How does AID support projects in India?

All projects funded by AID are initiated by grass-roots NGOs based in India. These organizations submit project proposals to our central database or directly to chapters in the US (visit for more information). Each chapter's Overall Project Coordinator and volunteers regularly scan these proposals for promising projects. Interested volunteers then choose to coordinate a proposal and recommend the proper action to the chapter. Each project undergoes a stringent process of review and evaluation. The NGO's past work, achievements, mode of operation, finances required, and the cause being affected are a few of the aspects thoroughly examined. Once a project is deemed viable, sustainable, and worthy, the chapter approves it. Based on the recommendation of the project coordinator and a majority vote in the CSH, the chapter funds the project. 

What is the typical life cycle of a project?

We have a standard project proposal form which will be filled in by the NGO. The Volunteer who got the proposal gives an initial presentation. 

The chapter discusses the proposal and through the coordinator(s) submits any questions/issues that resulted from the discussion to the NGO. This stage is the crucial stage and we aim to understand the project as completely as possible. This stage can go through as many iterations as is needed. All efforts are made to ensure that a project visit is made and a first hand account of the NGO/Project is available. 
Proposal Decision: A decision is made on the project proposal and the necessary steps are taken to fund the approved project. 

This is an ongoing stage where the chapter obtains regular feedback on the progress of the approved project and works with the NGO/project beneficiaries towards the 'success' of the project.

AID Portland project areas

Over the past year our chapter has partnered with several non-governmental organizations working on diverse projects across India. Some of these are:

Social Justice:
Countless Indian citizens endure hazardous working conditions to earn a livelihood. The Occupational Safety and Health Association of Jharkhand is one of a handful of organizations in India fighting for the right to a safe and healthy environment at work. Last year AID Portland joined their struggle to ensure social justice for victims of Silicosis, and their families, in the mineral belt of Jharkhand.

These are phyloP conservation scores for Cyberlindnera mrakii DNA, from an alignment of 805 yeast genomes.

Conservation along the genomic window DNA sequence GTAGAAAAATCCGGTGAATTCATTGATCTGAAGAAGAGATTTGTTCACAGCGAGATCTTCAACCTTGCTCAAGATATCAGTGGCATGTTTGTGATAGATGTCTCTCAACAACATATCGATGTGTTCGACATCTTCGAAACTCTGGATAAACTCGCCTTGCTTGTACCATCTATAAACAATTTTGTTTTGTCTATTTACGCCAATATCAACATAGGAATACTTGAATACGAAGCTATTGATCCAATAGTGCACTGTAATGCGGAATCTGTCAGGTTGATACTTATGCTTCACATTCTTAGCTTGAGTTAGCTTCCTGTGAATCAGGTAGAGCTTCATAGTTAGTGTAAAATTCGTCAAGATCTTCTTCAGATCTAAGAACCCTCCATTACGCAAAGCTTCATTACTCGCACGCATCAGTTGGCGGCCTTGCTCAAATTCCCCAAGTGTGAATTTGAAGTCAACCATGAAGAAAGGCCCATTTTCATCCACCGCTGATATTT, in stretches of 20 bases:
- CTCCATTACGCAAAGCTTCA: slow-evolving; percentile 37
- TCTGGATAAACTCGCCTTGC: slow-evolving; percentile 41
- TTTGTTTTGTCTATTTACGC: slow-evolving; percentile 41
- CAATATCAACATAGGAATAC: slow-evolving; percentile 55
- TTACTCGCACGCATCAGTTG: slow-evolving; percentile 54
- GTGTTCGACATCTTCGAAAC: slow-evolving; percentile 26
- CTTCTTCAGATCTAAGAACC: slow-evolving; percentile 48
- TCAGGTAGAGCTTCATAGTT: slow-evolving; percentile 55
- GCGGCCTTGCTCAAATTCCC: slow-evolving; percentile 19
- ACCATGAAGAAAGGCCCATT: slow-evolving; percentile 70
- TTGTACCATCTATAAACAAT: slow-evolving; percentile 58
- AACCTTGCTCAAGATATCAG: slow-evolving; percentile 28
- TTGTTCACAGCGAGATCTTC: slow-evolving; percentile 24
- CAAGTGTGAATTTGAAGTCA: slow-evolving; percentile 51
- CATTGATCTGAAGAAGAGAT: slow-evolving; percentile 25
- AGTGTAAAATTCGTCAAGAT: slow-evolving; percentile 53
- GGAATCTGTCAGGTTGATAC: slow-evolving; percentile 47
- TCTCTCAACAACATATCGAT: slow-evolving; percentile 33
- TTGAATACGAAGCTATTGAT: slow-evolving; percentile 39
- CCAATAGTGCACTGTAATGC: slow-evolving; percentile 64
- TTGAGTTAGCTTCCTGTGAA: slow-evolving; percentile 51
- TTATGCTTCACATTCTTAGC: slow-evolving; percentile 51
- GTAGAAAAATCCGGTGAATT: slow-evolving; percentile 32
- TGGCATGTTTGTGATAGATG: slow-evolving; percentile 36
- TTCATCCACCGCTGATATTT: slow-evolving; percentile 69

For eight years AID Portland has been an integral part of Nav Bharat Jagriti Kendra's efforts in running eight schools in the slums of Patna, Bihar. During a visit last year, two AID Portland volunteers witnessed how they are changing the lives of nearly 300 students each year, and strengthening their families' belief in education as a way to improve their lives. This year, AID Portland is also helping the Eureka Superkidz project measurably improve the learning standards of primary school children in rural Tamil Nadu, setting an example for public education in India.

The Other Media provides local communities with the tools and skills to police environmental pollution in their own neighborhoods. Having achieved tremendous success in industrial zones around Cuddalore in Tamil Nadu, this year AID Portland is helping them spread their efforts to other parts of the country. 

Chetana Vikas is another of our long-term partners educating and supporting the struggling farmers of about 100 villages around Wardha, Maharashtra. They have indigenously developed sustainable farming models suited to local needs and helped numerous agricultural families escape poverty and malnutrition. This year AID Portland is supporting a unique project to set up solar-powered fences to help farmers protect their crops from wildlife.